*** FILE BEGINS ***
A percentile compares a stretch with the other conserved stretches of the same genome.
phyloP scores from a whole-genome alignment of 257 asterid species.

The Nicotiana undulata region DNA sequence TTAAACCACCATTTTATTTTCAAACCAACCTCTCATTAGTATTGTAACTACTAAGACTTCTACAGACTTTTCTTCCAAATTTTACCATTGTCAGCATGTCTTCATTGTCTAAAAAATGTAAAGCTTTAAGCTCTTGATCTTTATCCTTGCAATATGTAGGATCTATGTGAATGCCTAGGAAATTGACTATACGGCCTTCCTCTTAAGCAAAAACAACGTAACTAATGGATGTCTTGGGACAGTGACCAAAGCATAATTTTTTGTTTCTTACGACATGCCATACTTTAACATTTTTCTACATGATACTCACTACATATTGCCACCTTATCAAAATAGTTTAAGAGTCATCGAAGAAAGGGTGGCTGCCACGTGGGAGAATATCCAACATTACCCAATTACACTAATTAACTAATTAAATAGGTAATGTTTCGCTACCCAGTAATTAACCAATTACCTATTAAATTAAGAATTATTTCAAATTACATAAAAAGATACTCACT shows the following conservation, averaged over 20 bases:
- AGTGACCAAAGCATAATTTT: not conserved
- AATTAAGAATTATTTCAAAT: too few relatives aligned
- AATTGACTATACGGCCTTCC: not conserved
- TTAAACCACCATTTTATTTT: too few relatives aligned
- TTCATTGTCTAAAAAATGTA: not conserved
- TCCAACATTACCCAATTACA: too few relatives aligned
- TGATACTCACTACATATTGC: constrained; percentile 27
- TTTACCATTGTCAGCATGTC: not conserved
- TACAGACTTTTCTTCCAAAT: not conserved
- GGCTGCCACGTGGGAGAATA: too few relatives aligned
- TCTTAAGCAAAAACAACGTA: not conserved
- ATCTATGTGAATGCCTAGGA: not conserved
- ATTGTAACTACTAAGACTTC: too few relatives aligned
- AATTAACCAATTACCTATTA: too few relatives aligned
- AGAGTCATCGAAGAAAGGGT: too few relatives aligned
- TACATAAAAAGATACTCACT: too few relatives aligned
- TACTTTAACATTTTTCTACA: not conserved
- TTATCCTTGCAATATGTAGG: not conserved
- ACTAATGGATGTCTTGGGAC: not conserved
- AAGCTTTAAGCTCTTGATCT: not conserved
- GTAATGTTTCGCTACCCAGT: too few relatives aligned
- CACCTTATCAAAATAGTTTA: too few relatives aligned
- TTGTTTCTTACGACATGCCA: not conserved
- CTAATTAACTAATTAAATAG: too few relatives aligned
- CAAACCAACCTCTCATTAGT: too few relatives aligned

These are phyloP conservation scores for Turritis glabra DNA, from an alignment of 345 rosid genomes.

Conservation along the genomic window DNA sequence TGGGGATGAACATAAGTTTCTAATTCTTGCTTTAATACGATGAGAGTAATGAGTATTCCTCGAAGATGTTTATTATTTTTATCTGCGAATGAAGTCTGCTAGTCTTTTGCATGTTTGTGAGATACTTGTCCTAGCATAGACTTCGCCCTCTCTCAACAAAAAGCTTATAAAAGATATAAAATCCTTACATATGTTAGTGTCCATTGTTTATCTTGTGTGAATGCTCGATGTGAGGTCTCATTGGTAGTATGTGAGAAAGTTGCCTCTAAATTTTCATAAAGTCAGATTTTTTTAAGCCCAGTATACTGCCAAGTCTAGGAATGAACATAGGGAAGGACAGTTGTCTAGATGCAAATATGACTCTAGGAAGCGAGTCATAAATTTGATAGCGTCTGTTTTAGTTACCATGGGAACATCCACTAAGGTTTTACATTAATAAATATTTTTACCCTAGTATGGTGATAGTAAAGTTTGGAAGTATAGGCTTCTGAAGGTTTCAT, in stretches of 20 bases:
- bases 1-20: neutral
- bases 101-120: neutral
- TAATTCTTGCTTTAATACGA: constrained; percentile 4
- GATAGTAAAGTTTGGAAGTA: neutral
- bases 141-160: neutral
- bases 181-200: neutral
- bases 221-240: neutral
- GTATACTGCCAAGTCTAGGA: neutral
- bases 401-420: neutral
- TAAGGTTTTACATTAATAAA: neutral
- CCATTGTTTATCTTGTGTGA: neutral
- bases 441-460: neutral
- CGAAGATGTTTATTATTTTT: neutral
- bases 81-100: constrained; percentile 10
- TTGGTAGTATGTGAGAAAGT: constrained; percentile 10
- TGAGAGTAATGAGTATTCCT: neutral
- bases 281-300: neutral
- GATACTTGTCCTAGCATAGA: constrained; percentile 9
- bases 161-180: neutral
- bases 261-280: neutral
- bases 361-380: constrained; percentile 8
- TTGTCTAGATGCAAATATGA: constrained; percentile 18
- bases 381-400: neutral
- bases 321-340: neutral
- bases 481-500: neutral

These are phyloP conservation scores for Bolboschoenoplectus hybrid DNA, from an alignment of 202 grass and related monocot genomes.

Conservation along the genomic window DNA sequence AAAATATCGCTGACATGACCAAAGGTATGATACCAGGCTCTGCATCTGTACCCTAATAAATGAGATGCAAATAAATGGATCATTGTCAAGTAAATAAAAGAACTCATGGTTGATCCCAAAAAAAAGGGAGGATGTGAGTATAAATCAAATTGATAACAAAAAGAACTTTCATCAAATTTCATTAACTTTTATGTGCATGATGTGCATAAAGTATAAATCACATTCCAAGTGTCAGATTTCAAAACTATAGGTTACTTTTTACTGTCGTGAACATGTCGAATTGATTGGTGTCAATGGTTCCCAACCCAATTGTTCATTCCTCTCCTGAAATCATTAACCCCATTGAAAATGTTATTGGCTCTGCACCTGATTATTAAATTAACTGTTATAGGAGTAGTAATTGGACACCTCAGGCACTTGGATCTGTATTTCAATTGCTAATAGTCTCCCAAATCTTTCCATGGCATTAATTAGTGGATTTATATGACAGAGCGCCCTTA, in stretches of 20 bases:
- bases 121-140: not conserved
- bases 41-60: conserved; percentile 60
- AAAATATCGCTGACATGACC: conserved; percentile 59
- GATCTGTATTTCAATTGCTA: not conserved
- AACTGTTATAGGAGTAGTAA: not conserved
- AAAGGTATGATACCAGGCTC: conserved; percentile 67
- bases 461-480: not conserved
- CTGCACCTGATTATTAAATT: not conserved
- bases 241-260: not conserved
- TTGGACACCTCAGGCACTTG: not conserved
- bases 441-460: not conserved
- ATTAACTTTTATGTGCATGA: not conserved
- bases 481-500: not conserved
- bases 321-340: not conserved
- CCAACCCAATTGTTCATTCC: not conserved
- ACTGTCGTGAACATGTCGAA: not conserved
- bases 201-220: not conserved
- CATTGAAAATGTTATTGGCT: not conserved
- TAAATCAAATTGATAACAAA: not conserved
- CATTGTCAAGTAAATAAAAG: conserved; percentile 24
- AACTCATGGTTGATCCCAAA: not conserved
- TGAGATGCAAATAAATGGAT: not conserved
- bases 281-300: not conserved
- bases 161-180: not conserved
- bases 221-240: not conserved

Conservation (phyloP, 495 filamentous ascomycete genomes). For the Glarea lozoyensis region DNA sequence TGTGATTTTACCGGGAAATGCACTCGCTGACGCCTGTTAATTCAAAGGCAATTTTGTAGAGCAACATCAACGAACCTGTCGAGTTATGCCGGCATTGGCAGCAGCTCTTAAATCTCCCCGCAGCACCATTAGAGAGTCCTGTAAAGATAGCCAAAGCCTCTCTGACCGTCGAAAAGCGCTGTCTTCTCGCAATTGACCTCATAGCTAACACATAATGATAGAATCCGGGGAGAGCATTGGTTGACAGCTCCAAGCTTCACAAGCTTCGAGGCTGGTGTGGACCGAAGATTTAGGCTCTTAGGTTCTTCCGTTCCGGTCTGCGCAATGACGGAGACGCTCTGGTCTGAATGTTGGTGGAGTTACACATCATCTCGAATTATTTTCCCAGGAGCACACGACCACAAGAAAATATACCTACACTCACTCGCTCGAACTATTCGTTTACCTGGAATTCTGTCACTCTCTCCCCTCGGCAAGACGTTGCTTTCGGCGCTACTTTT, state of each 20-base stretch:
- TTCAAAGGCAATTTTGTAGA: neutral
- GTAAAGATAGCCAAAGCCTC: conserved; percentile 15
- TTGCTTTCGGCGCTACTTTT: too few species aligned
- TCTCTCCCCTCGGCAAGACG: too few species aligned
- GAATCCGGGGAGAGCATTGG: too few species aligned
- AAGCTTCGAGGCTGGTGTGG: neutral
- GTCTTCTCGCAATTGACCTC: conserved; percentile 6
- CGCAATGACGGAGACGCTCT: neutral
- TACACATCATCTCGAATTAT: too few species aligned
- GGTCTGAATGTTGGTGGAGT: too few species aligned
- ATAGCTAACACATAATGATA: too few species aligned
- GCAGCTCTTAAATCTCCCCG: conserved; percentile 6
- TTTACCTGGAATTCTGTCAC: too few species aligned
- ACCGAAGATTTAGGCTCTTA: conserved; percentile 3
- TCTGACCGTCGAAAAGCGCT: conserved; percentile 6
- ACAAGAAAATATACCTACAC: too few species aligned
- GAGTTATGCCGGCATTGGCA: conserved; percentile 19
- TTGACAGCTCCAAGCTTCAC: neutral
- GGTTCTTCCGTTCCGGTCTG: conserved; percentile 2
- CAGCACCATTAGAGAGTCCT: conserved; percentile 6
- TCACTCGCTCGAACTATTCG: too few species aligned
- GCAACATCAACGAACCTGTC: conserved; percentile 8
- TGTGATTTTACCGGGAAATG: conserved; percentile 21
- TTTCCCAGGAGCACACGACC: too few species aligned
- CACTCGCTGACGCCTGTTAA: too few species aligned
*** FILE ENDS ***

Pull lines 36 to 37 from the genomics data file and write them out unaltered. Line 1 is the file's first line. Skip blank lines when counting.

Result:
- bases 181-200: neutral
- bases 221-240: neutral